Red Lipstick Challenge

Starting in February 2013, I'll be wearing red lipstick almost everyday for one year. I document my experience here on my blog as a way to reflect on the endearing, humorous and compelling lessons I've learned throughout this project. I post on the Red Lipstick Challenge about once a month.

Lessons Only Red Lipstick Can Teach

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Nine months ago, I brazenly and a bit haphazardly declared that I would be wearing red lipstick (almost) every day for a year. How did I do? Well, I gave up in July so I guess I failed but not before learning a few lessons that only red lipstick can teach.

Lesson One: Others Used Red Lipstick to Define Me

There is no other color lipstick that is simultaneously revered, adored and feared. Putting it on is complex and uncomfortable. Once I started wearing red lipstick on a regular basis, my friends started referring to it as my signature. What seemed like such a little choice soon became one of my defining features. It struck me how one simple change in my makeup routine quickly became part of my persona. And even more–it was others using it to define me.

As a teenager, I made a conscious decision not to let clothing define me. Later on in my twenties, I made the same decision about makeup. To me, what I choose to wear on my body or on my face has nothing to do with who I am. That’s why it was so disorienting to have red lipstick become such a big part of my identity to the point where people didn’t recognize me without it.

Lesson Two: Red Lipstick Increased Harassment

As an American female in my twenties, harassment by men is sadly part of my life. Luckily not every day, but enough to where I, like many women, have learned to deal with it. I found that wearing red lipstick was an invitation for more harassment whether it was on the street or in bars. I expected that people would stare at me because, after all, I was wearing bright red lipstick. But I did not expect the increased harassment.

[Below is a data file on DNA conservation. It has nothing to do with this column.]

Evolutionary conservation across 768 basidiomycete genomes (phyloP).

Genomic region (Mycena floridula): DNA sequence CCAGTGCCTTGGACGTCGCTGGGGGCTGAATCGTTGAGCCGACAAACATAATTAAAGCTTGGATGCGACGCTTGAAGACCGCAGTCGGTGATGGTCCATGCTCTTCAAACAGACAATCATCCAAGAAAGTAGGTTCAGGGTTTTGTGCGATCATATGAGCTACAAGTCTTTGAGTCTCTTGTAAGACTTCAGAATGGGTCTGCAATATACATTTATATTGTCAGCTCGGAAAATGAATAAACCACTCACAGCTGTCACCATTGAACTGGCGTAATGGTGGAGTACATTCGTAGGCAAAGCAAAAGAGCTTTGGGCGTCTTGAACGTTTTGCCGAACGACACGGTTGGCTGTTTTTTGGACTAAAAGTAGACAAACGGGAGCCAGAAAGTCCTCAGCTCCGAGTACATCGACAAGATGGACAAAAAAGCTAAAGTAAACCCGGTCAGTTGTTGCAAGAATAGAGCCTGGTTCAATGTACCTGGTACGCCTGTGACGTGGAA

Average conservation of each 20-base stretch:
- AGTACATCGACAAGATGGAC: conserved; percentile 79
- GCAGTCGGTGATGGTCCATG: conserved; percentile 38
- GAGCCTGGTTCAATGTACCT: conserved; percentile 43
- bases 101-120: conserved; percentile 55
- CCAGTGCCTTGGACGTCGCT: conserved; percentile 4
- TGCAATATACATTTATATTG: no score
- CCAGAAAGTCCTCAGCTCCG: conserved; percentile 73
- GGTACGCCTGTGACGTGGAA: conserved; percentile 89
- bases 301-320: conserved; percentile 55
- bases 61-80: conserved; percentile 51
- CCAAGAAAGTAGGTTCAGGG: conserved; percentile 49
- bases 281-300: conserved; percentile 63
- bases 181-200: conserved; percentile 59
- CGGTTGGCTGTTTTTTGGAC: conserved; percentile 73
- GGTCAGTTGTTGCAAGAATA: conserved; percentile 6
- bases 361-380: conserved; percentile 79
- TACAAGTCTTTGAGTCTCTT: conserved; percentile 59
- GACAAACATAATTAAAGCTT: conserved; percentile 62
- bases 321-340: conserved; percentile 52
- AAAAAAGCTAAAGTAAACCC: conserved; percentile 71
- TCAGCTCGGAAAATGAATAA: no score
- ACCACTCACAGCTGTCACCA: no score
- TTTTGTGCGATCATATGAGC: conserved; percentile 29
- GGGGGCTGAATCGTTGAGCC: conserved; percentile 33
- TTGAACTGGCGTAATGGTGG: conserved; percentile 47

Comments ranged from, “Look at that face!” to “I like them red lips!” One night while out with my girlfriends, a man grabbed my wrist, pulled me and said, “Your lips!” If this is awkward to read, imagine how awkward, weird and disturbing it was to experience firsthand.

Lesson Three: Red Lipstick Inspired Other Women

The more I wore red lipstick, the more women wanted to talk about wearing red lipstick. At a friend’s wedding, I was stopped by a woman in her fifties. A bit tipsy, she grabbed my arm and said, “My whole fucking life, I never tried that,” and pointed to my red lipstick. I told her it wasn’t to late to give it a go and recommended Maybelline. It wasn’t the first time that a woman lamented never trying red lipstick, to which I will always say it is not too late. The amazing thing about red lipstick is that it is timeless. It’s one of the only shades that can be worn by women age 16 to 80. It will look great. I promise. Don’t be afraid.

Lesson Concluded

Wearing red lipstick almost every day for six months really changed the way I saw makeup. The color itself is an extremely powerful statement both about myself and the world around me. It changed the way people interacted with me for better and for worse. Though the moments of harassment were painful to deal with, the conversations my lipstick sparked made the experience worth it. Whether I liked it or not, red lipstick changed the way I carried myself through the world.

I’ve been scaling back my use of red lipstick, but still wearing it enough that I see it as one of my signatures. The magic is still there, inside that little tube.

Red Lipstick Lessons: Comfortable with Uncomfortable